An underrated aspect of his game is his workrate defensively. For someone of just 19 years of age with little first team experience, Coman is very disciplined when his team is defending and is prepared to work his socks off to win the ball back for his team, or he can maintain his position in a solid shape and play his part in preventing opposition attacks. Coman’s shooting from long range is also very powerful, a weapon he often uses against unsuspecting opposition goalkeepers.
With these strengths obviously come some weaknesses. One of these is that Coman really struggles against teams playing very compact, he isn’t really a ‘needle player’ who operates well in tight areas, he needs a bit more time and space on the ball to show off his skill set. This proves that at times Coman does rely too heavily on his physical attributes rather than allowing his also good technical attributes to shine through and help unlock tight defences. In attack Coman often wants to play the diffuclt pass too often, he lacks a bit of patience and always tends to go forwards rather than helping his team circulate and move the opposition to open up space.
Following Coman’s arrival at the Allianz Arena, speculation has aroused that this may be Franck Ribery’s last season at Bayern and that Coman is ultimately his replacement. These rumours may be true, if you look at Ribery’s injury history at Bayern, it shows that he isn’t a player who has managed to play lots and lots of minutes and this is purely down to injuries. Guardiola has obviously been a fan of Coman for some time now, he was one of the first managers looking to swoop in on Coman when his contract at PSG expired, last summer Coman chose Juventus but this time, Guardiola has got his chance with his man, and Coman will be his player.
Bayern have a whole host of central midfielders at their disposal, some would argue they have too many, this will probably mean that Coman has been signed to play as a winger rather in a number 10 role, a position Bayern have plenty of options in. This suits Coman though, as Bayern play a game centred around verticality and his pace could be utilised well on the wing, helping Bayern transition simple possession into a dangerous attack. With a recent injury to Arjen Robben and Ribery still forced to the sidelines, we may see more of Coman earlier than expected, although with Douglas Costa’s excellent form on the left wing we are unlikely to see Coman taking over that position. This could mean Coman plays in one of Pep’s innovative roles, perhaps starting in the number 10 position alongside Muller with them taking turns to make movements towards the right wing.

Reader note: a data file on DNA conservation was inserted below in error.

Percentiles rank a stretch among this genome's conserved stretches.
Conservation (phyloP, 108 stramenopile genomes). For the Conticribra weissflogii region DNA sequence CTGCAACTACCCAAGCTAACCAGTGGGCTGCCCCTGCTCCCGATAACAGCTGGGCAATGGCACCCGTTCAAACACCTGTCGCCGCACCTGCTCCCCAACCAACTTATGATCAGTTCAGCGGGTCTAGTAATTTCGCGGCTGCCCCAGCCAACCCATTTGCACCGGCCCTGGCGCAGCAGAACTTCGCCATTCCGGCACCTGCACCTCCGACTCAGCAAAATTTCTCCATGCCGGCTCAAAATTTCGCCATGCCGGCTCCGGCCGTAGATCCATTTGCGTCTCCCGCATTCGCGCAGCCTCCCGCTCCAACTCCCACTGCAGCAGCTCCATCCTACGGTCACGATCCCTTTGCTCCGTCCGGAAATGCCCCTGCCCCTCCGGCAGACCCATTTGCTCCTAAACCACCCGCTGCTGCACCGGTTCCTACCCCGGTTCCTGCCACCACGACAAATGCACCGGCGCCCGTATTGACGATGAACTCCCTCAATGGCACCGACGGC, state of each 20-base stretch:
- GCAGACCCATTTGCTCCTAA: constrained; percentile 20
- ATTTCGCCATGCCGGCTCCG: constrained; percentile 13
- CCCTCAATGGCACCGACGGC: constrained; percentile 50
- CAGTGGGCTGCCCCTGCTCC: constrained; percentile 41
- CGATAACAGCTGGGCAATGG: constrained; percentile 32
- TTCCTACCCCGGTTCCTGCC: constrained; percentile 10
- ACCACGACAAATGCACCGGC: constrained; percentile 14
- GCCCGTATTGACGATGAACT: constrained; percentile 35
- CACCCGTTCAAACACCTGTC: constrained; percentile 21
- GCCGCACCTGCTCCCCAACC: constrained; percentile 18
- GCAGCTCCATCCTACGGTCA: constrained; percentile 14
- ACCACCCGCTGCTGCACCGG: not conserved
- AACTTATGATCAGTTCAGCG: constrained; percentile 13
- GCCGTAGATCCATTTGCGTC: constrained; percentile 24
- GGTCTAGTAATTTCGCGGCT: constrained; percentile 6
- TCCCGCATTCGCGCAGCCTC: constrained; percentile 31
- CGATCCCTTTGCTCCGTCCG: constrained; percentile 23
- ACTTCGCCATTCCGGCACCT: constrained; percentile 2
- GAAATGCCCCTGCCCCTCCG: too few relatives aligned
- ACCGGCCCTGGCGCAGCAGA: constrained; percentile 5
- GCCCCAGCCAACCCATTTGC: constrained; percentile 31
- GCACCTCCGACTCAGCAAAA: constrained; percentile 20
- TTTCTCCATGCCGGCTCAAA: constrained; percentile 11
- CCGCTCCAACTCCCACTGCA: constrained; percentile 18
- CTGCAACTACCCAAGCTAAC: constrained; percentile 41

The long term situation though, is different. Coman may find himself used more as a rotation player for a couple of seasons, then following this he is likely to take over from the man the he has apparently been signed to replace, Franck Ribery. Douglas Costa will probably switch flanks and rotate with Robben, who will likely be in decline by this point and still struggling with injuries. This leaves Coman on the left, and he will be first choice left winger with Ribery either sold or getting the odd game when fit.
Coman certainly looks to be a suitable replacement for Ribery, especially with Guardiola at the helm. Guardiola’s recent style of play has been based more around verticality rather than lots of short, horizontal passes. This quick transition into attack is very suited to Coman’s game, it allows him to run at a bare defence, utilising his explosive pace and strength to cause havoc for the opposition. Guardiola values every player’s technical attributes hugely and if Coman wishes to become a star player for a Guardiola team, he must improve on these. He has good help though, one of Europe’s top technical coaches who loves working with young talents, is there a better man for the job? I don’t think so.
Written by Ross Eaton